Microbes, the Environment, and You
Partnerships for Environmental Public Health (PEPH)
May 21, 2014
Our bodies are coated, inside and out, with a vast array of microbes, which outnumber our own cells by a factor of 10 to 1. This collection of microbes is known as the microbiome. Thanks, in part, to the NIH-funded Human Microbiome Project, researchers are learning quite a bit about the normal human microbiome and its functions and how disrupting the microbiome may be associated with disease. Environmental health researchers are becoming interested in the microbiome and how it interacts with our environment. The composition of the microbiome can be influenced by external factors, such as diet, and may also be altered by exposure to environmental chemicals. In addition, the microbiome helps break down some of the chemicals we are exposed to and may influence how we respond to them. This webinar featured talks from two researchers who are using model systems to investigate how the microbiome responds to environmental exposures, as well as its relationship to environmentally induced disease states.
- Microbiota and Obesogens: Environmental Regulators of Fat Storage(2MB) - John Rawls, Ph.D.
- Running Interference: Physical Activity Impacts the Gut-Brain Axis and Brain Metastasis Induction by Polychlorinated Biphenyls(4MB) - Michal Toborek, M.D., Ph.D.
John Rawls, Ph.D., is an Associate Professor in the Department of Molecular Genetics and Microbiology at Duke University. After completing his undergraduate education at Emory University, he received a Ph.D. in developmental biology from Washington University in St. Louis and later trained as a postdoctoral fellow at Washington University’s Center for Genome Sciences. Research in Rawls’ laboratory focuses on understanding how environmental factors, such as intestinal microbiota and diet, interact with host genome-encoded processes to influence host physiology and pathophysiology.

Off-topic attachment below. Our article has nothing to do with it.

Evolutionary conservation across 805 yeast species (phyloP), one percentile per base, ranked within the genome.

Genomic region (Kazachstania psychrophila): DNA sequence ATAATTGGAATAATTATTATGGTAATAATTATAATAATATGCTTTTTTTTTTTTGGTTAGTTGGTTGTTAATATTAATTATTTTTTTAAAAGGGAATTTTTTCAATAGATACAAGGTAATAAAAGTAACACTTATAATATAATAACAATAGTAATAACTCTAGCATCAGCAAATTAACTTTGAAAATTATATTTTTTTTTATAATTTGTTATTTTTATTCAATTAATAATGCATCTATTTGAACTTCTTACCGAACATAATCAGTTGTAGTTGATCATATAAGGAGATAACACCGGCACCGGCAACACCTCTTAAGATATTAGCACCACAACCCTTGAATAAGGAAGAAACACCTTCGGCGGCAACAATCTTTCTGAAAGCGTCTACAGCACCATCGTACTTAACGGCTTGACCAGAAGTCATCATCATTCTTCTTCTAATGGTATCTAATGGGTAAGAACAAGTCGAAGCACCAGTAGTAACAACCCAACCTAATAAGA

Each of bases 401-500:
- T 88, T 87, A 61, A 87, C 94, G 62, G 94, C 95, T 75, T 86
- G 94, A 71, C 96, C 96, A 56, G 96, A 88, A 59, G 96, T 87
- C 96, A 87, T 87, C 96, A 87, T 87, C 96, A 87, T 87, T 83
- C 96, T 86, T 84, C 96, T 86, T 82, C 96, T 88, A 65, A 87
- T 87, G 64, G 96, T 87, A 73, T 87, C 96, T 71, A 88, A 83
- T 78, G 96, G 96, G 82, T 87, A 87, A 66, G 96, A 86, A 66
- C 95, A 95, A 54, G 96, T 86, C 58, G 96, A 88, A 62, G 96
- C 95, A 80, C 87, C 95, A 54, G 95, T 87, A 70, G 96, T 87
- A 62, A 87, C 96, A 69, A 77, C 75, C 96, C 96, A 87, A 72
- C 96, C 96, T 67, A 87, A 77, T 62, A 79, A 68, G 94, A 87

Michal Toborek, M.D., Ph.D., is Leonard M. Miller Professor of Biochemistry and Molecular Biology and Vice Chair for Research in the Department of Biochemistry and Molecular Biology at the University of Miami. His laboratory is focused on environmental toxicology and the involvement of biological barriers in the pathomechanisms of brain metastasis and cerebrovascular disorders. Specific interests involve research on behavioral interventions, such as nutrition and exercise, in order to attenuate the toxicity of environmental toxicants. He works on a “gut-brain axis,” which is based on the hypothesis that disruption of the intestinal barrier by environmental toxicants can trigger a sequence of events resulting in facilitation of tumor cell entry into the brain. He has received several national and international awards for his research, including the 2014 Wybran Award “in recognition of the very best scientific contributions that have resulted in the preservation and expansion of the field of NeuroImmune Pharmacology.”
For More Information
Human Microbiome Project (HMP)
The HMP was established with the mission of generating research resources enabling comprehensive characterization of the human microbiota and analysis of their role in human health and disease.
Obesity and the Environment
With obesity rates skyrocketing, some scientists are wondering whether there is more to the story than simply too many calories. In this podcast, Dr. Bruce Blumberg highlights the latest research on how exposure to chemicals in the environment called "obesogens" could increase the risk for obesity.
Running Interference? Exercise and PCB-Induced Changes in the Gut Microbiome
An Environmental Health Perspectives news article regarding Michal Toborek's study of the interaction among the gut microbiome, exercise, and PCB exposure in mice.
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